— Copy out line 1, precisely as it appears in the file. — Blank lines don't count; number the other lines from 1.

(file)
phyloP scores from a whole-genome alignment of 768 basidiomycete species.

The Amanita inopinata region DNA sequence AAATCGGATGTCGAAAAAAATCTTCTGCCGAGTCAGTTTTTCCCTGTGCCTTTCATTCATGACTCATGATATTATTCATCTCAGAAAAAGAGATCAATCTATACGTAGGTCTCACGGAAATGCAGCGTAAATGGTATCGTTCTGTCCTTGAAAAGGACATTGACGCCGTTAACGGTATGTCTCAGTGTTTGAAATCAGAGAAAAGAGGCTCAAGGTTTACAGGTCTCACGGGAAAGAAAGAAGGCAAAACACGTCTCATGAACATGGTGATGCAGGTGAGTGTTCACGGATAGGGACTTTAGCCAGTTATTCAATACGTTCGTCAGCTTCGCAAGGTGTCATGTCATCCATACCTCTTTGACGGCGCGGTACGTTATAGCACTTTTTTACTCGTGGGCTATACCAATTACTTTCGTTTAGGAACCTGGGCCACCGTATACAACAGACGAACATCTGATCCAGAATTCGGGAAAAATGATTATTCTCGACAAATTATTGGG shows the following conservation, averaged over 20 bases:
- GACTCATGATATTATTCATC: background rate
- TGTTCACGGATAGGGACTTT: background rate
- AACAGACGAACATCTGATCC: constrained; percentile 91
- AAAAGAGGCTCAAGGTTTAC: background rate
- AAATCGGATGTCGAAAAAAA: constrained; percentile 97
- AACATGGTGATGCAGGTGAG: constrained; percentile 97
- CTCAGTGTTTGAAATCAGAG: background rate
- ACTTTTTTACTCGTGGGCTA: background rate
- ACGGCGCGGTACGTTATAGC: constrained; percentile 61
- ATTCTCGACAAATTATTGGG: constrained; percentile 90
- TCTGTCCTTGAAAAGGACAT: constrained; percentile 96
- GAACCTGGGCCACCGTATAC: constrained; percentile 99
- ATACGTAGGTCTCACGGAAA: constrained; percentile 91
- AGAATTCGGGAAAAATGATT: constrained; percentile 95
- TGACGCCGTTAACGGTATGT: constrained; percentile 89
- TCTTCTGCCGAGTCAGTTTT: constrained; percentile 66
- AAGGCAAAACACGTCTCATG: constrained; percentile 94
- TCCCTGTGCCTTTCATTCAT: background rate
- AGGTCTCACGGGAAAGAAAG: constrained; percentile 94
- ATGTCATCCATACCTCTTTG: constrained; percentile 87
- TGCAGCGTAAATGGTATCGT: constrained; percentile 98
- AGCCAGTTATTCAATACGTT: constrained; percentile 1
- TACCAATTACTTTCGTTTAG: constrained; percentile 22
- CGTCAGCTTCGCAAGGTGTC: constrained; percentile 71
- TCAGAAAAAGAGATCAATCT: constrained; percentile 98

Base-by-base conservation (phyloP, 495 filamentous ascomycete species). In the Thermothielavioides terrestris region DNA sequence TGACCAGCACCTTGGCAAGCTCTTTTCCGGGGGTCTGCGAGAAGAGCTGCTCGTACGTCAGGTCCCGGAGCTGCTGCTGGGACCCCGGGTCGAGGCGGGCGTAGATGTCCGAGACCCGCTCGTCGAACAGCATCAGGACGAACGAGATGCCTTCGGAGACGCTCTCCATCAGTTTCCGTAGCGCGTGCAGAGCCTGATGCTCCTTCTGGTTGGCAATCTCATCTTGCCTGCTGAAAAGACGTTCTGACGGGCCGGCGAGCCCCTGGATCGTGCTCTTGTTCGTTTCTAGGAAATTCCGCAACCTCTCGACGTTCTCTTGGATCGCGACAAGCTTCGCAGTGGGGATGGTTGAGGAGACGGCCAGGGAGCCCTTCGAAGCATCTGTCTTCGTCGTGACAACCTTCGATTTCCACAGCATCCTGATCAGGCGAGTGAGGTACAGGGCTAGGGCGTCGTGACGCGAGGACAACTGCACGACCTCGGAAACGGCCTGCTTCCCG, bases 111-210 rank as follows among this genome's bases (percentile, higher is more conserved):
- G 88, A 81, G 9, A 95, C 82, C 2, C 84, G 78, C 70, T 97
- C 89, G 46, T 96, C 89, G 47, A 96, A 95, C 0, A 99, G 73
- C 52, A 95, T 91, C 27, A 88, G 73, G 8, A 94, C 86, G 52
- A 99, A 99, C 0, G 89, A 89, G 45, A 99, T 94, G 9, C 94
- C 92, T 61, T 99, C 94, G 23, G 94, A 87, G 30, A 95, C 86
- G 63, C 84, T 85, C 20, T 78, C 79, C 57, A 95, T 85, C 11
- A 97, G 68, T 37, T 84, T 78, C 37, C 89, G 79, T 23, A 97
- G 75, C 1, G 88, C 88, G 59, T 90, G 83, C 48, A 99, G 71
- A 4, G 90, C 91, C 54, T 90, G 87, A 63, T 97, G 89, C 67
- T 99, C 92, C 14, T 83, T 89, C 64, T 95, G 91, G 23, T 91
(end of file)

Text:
phyloP scores from a whole-genome alignment of 768 basidiomycete species.